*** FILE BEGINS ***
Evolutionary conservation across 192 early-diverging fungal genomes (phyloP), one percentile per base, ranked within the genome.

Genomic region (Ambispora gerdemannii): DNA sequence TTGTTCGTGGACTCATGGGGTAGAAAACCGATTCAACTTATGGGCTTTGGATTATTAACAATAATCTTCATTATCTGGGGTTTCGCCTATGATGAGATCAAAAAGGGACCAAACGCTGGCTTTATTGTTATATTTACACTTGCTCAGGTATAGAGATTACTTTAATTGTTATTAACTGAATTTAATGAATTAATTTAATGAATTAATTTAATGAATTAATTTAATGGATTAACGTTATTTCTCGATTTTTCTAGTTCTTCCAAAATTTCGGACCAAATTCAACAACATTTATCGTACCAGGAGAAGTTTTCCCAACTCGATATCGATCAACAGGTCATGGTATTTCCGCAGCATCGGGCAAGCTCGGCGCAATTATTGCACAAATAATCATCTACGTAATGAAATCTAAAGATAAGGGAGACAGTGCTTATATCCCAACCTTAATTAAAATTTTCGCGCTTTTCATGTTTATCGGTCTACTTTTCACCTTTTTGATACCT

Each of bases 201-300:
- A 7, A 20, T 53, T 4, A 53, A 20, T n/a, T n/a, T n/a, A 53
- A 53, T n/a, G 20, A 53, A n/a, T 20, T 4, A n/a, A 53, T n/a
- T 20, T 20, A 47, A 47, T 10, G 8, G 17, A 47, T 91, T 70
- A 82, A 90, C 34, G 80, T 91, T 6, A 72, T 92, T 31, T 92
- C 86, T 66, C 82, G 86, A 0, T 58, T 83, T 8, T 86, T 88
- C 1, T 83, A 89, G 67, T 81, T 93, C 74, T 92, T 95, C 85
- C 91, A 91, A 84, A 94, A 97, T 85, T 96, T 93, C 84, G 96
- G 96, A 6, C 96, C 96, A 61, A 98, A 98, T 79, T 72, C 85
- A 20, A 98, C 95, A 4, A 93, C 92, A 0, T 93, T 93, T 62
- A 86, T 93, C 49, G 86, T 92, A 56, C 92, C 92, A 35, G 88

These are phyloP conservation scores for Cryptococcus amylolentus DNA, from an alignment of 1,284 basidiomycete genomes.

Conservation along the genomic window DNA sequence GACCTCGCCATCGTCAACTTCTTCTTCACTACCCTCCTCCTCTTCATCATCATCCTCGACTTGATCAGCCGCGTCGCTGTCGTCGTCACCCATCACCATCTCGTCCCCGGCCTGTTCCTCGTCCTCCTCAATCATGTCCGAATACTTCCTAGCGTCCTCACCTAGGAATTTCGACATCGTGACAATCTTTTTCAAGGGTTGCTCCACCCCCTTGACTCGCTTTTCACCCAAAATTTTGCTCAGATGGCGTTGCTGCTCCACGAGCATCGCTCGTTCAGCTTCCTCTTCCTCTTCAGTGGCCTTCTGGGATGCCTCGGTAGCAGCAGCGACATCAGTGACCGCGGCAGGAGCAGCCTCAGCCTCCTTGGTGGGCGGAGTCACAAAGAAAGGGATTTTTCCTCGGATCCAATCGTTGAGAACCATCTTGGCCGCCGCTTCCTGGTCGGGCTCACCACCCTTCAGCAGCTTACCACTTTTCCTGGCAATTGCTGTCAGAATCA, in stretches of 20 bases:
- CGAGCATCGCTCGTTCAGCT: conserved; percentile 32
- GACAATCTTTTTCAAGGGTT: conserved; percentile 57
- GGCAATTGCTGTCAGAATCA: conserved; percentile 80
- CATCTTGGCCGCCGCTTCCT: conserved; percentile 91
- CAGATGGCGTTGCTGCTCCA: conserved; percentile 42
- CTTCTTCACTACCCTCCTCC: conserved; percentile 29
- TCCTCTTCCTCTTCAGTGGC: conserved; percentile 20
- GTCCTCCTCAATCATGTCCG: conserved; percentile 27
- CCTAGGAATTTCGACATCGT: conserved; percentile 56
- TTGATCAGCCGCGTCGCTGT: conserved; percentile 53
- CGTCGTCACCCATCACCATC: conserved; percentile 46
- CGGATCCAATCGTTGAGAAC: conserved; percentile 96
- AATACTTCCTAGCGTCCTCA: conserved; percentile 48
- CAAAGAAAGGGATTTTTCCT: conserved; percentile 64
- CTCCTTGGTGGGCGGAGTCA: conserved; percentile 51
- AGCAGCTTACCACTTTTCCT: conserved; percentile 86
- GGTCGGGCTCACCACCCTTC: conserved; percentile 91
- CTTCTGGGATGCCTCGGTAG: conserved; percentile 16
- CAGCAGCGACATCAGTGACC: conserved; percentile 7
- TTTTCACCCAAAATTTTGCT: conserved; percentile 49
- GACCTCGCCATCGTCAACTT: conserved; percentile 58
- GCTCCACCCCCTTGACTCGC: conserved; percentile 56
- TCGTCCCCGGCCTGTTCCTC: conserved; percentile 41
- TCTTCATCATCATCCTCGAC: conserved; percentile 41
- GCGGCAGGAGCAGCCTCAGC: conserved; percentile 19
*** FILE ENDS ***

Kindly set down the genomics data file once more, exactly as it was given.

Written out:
Evolutionary conservation across 192 early-diverging fungal genomes (phyloP), one percentile per base, ranked within the genome.

Genomic region (Ambispora gerdemannii): DNA sequence TTGTTCGTGGACTCATGGGGTAGAAAACCGATTCAACTTATGGGCTTTGGATTATTAACAATAATCTTCATTATCTGGGGTTTCGCCTATGATGAGATCAAAAAGGGACCAAACGCTGGCTTTATTGTTATATTTACACTTGCTCAGGTATAGAGATTACTTTAATTGTTATTAACTGAATTTAATGAATTAATTTAATGAATTAATTTAATGAATTAATTTAATGGATTAACGTTATTTCTCGATTTTTCTAGTTCTTCCAAAATTTCGGACCAAATTCAACAACATTTATCGTACCAGGAGAAGTTTTCCCAACTCGATATCGATCAACAGGTCATGGTATTTCCGCAGCATCGGGCAAGCTCGGCGCAATTATTGCACAAATAATCATCTACGTAATGAAATCTAAAGATAAGGGAGACAGTGCTTATATCCCAACCTTAATTAAAATTTTCGCGCTTTTCATGTTTATCGGTCTACTTTTCACCTTTTTGATACCT

Each of bases 201-300:
- A 7, A 20, T 53, T 4, A 53, A 20, T n/a, T n/a, T n/a, A 53
- A 53, T n/a, G 20, A 53, A n/a, T 20, T 4, A n/a, A 53, T n/a
- T 20, T 20, A 47, A 47, T 10, G 8, G 17, A 47, T 91, T 70
- A 82, A 90, C 34, G 80, T 91, T 6, A 72, T 92, T 31, T 92
- C 86, T 66, C 82, G 86, A 0, T 58, T 83, T 8, T 86, T 88
- C 1, T 83, A 89, G 67, T 81, T 93, C 74, T 92, T 95, C 85
- C 91, A 91, A 84, A 94, A 97, T 85, T 96, T 93, C 84, G 96
- G 96, A 6, C 96, C 96, A 61, A 98, A 98, T 79, T 72, C 85
- A 20, A 98, C 95, A 4, A 93, C 92, A 0, T 93, T 93, T 62
- A 86, T 93, C 49, G 86, T 92, A 56, C 92, C 92, A 35, G 88

These are phyloP conservation scores for Cryptococcus amylolentus DNA, from an alignment of 1,284 basidiomycete genomes.

Conservation along the genomic window DNA sequence GACCTCGCCATCGTCAACTTCTTCTTCACTACCCTCCTCCTCTTCATCATCATCCTCGACTTGATCAGCCGCGTCGCTGTCGTCGTCACCCATCACCATCTCGTCCCCGGCCTGTTCCTCGTCCTCCTCAATCATGTCCGAATACTTCCTAGCGTCCTCACCTAGGAATTTCGACATCGTGACAATCTTTTTCAAGGGTTGCTCCACCCCCTTGACTCGCTTTTCACCCAAAATTTTGCTCAGATGGCGTTGCTGCTCCACGAGCATCGCTCGTTCAGCTTCCTCTTCCTCTTCAGTGGCCTTCTGGGATGCCTCGGTAGCAGCAGCGACATCAGTGACCGCGGCAGGAGCAGCCTCAGCCTCCTTGGTGGGCGGAGTCACAAAGAAAGGGATTTTTCCTCGGATCCAATCGTTGAGAACCATCTTGGCCGCCGCTTCCTGGTCGGGCTCACCACCCTTCAGCAGCTTACCACTTTTCCTGGCAATTGCTGTCAGAATCA, in stretches of 20 bases:
- CGAGCATCGCTCGTTCAGCT: conserved; percentile 32
- GACAATCTTTTTCAAGGGTT: conserved; percentile 57
- GGCAATTGCTGTCAGAATCA: conserved; percentile 80
- CATCTTGGCCGCCGCTTCCT: conserved; percentile 91
- CAGATGGCGTTGCTGCTCCA: conserved; percentile 42
- CTTCTTCACTACCCTCCTCC: conserved; percentile 29
- TCCTCTTCCTCTTCAGTGGC: conserved; percentile 20
- GTCCTCCTCAATCATGTCCG: conserved; percentile 27
- CCTAGGAATTTCGACATCGT: conserved; percentile 56
- TTGATCAGCCGCGTCGCTGT: conserved; percentile 53
- CGTCGTCACCCATCACCATC: conserved; percentile 46
- CGGATCCAATCGTTGAGAAC: conserved; percentile 96
- AATACTTCCTAGCGTCCTCA: conserved; percentile 48
- CAAAGAAAGGGATTTTTCCT: conserved; percentile 64
- CTCCTTGGTGGGCGGAGTCA: conserved; percentile 51
- AGCAGCTTACCACTTTTCCT: conserved; percentile 86
- GGTCGGGCTCACCACCCTTC: conserved; percentile 91
- CTTCTGGGATGCCTCGGTAG: conserved; percentile 16
- CAGCAGCGACATCAGTGACC: conserved; percentile 7
- TTTTCACCCAAAATTTTGCT: conserved; percentile 49
- GACCTCGCCATCGTCAACTT: conserved; percentile 58
- GCTCCACCCCCTTGACTCGC: conserved; percentile 56
- TCGTCCCCGGCCTGTTCCTC: conserved; percentile 41
- TCTTCATCATCATCCTCGAC: conserved; percentile 41
- GCGGCAGGAGCAGCCTCAGC: conserved; percentile 19